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Shrinkflation is real. What is it, and how can you combat it?

Maliya Ellis, Pittsburgh Post-Gazette on

Published in Home and Consumer News

A mini bottle of Dawn dishwashing liquid, with its signature blue color and cute duck imagery, doesn’t raise many eyebrows. To notice its secret, you’d have to squint: the bottle contains 6.5 fluid ounces, down half an ounce from its 7-ounce predecessor. But the price point is the same.

It’s just one of many recent examples of “shrinkflation,” the phenomenon by which companies covertly downsize the volume of their products without changing the price tag, effectively raising prices without setting off consumers’ alarm bells.

Though shrinkflation is not new, it’s proliferated in response to high inflation, as brands try to retain profits despite higher costs for ingredients, labor and shipping. Inflation climbed to 9.1% in June, its highest rate in 40 years.

Over the past few months, shrinkage has been documented in products from shampoo to toilet paper and breakfast cereal to dog food, according to Consumer World, a consumer advocacy site. A box of “family size” Cocoa Pebbles contracted from 20.5 ounces to 19.5 ounces. Charmin Ultra Soft’s “super mega” rolls shrank by 30 sheets each. Chobani scaled down its flip yogurts, once 5.3 ounces, to just 4.5 ounces.

The bottom line: If your weekly grocery haul isn’t lasting as long as it used to, you’re not imagining it. Shrinkflation could be to blame.

“It’s legal to cut package sizes — just buyer beware,” says Jeff Inman, a professor of marketing at the University of Pittsburgh, pointing out that companies don’t publicize their price increases, either. But Inman acknowledged that shrinkflation can come across as “a little sneaky” to consumers.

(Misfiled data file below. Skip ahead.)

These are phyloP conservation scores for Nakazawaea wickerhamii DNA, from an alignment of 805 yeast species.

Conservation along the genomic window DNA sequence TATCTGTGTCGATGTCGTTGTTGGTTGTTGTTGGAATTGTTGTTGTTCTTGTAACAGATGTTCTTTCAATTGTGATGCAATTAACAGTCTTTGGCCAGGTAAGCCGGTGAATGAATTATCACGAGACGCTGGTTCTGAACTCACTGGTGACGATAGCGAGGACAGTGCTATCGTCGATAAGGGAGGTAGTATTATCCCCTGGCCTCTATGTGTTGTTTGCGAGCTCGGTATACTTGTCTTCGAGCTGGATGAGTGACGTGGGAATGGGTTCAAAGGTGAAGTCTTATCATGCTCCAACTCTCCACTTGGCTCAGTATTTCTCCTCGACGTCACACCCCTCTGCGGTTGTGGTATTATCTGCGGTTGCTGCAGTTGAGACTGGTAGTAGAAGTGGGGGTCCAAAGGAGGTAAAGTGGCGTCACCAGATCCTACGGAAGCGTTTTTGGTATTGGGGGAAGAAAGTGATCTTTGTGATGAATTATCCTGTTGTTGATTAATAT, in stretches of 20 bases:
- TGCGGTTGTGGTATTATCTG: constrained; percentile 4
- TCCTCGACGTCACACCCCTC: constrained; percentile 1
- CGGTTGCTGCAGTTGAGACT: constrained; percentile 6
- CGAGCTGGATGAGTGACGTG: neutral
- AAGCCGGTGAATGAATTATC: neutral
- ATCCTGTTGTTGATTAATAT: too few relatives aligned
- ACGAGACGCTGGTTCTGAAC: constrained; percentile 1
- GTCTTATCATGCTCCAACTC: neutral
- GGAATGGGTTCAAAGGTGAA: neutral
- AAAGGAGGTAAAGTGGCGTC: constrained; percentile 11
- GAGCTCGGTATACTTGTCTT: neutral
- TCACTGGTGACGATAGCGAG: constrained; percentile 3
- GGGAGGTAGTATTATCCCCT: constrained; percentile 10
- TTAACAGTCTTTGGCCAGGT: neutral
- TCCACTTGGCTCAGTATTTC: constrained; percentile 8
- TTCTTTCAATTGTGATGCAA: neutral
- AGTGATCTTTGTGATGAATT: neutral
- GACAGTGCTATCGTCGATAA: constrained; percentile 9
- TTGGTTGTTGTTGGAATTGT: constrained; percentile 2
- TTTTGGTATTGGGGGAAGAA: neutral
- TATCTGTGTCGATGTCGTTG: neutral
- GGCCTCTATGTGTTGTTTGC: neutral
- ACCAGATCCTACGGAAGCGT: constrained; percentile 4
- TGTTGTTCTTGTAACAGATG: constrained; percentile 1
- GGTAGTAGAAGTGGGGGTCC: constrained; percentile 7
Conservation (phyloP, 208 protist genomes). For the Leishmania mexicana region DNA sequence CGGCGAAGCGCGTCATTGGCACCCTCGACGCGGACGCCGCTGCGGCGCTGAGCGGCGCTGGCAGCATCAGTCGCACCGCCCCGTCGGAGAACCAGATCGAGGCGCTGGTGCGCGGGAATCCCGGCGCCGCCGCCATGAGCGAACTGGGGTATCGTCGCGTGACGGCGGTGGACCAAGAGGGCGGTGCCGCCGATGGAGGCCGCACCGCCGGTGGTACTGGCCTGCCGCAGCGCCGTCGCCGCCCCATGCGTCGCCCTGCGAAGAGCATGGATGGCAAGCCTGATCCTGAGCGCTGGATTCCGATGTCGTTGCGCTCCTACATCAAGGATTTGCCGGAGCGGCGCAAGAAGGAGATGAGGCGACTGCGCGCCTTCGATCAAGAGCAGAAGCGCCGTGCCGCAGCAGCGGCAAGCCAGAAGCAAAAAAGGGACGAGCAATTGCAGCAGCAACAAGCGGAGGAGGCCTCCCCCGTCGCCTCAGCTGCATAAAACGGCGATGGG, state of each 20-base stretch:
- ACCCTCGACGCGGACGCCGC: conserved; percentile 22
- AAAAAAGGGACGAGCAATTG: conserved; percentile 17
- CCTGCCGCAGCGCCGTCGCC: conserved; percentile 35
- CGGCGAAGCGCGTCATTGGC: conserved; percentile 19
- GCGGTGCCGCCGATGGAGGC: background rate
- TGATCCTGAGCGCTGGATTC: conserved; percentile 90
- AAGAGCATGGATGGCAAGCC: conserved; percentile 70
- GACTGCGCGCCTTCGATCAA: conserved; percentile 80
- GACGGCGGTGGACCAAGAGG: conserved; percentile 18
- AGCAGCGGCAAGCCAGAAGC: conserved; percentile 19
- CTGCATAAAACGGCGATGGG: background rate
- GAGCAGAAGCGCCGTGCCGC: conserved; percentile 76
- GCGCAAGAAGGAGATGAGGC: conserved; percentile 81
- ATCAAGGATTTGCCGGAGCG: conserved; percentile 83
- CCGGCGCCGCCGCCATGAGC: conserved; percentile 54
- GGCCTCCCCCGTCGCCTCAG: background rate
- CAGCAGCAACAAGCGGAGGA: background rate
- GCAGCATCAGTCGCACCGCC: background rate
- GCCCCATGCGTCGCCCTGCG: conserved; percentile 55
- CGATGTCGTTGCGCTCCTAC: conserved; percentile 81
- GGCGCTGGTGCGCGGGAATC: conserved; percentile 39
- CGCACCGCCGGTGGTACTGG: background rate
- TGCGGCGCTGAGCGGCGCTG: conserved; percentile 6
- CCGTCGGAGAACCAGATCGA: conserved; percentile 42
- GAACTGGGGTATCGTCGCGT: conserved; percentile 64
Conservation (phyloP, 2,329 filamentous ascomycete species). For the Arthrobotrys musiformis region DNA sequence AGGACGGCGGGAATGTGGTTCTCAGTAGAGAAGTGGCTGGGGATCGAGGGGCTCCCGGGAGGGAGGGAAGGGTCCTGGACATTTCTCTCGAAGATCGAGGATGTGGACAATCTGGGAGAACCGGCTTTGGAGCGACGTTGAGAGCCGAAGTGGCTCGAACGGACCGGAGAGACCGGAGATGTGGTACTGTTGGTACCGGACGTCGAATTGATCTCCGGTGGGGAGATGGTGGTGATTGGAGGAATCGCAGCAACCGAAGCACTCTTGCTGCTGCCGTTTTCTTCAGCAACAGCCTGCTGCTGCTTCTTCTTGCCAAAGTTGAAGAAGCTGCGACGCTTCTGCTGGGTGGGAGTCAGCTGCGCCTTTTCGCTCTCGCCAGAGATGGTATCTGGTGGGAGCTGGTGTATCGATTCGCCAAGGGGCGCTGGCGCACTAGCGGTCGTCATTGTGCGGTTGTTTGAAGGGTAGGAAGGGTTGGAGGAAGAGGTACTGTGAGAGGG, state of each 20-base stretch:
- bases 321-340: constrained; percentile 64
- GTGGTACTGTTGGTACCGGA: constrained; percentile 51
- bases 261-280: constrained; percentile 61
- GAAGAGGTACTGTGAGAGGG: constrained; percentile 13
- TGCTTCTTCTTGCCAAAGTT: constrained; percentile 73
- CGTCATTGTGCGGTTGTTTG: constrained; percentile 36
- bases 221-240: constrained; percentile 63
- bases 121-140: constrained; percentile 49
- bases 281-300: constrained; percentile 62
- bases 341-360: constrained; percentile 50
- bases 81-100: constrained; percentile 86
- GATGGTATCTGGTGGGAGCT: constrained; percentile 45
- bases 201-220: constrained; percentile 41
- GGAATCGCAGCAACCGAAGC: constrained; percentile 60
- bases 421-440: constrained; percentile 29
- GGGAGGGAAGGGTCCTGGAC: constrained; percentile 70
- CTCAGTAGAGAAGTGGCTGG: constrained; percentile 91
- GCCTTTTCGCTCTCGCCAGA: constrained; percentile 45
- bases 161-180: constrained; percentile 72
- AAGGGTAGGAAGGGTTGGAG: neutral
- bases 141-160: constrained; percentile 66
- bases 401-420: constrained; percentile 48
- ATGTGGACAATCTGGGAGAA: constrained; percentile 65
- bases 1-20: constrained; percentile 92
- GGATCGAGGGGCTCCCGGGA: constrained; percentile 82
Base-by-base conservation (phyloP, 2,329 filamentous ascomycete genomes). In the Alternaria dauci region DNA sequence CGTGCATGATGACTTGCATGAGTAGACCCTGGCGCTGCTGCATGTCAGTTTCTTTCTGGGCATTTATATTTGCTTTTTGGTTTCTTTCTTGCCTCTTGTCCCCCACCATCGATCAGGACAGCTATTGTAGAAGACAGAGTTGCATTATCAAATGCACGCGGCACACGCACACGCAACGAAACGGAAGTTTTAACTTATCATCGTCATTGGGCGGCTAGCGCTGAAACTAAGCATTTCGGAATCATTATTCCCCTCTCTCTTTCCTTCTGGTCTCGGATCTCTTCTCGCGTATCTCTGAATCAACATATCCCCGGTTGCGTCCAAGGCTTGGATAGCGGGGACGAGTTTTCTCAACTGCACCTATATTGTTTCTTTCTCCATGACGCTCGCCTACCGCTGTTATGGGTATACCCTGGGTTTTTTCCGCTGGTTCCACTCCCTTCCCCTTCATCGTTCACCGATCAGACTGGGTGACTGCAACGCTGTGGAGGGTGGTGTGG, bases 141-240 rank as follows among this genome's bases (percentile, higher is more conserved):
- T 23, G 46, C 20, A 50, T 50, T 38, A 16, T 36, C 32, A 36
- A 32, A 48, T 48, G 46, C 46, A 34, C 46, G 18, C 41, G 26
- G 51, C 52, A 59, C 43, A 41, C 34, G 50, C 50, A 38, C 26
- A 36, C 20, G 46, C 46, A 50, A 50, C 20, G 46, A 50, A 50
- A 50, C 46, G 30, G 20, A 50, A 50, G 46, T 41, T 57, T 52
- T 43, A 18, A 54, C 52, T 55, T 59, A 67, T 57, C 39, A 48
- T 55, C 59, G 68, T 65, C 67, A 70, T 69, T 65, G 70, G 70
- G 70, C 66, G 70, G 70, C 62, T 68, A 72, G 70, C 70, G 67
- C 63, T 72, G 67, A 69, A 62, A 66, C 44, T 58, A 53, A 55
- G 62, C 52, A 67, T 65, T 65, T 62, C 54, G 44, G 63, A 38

“It’s mainly the fact that it’s less noticeable, is the reason they do it,” says Inman. All else equal, he says, “a 10% product size shrinkage is equivalent to an 11% price increase, but most people wouldn’t really think of it that way.”

Consumers are far more likely to notice a price hike than a volume decrease, especially for products they buy often, says Inman.

Though both actions result in lower sales, a price increase has four times the negative impact on consumer behavior than the comparable volume decrease would. “That’s huge, right? I really think it comes down to people just not noticing.”

Inman himself has been noticing shrinkflation since the 1980s, when he started spotting slimmed-down candy bars and air-filled potato chip bags. Lately, he’s seen shrinkage across a “broad array” of products due to high inflation.


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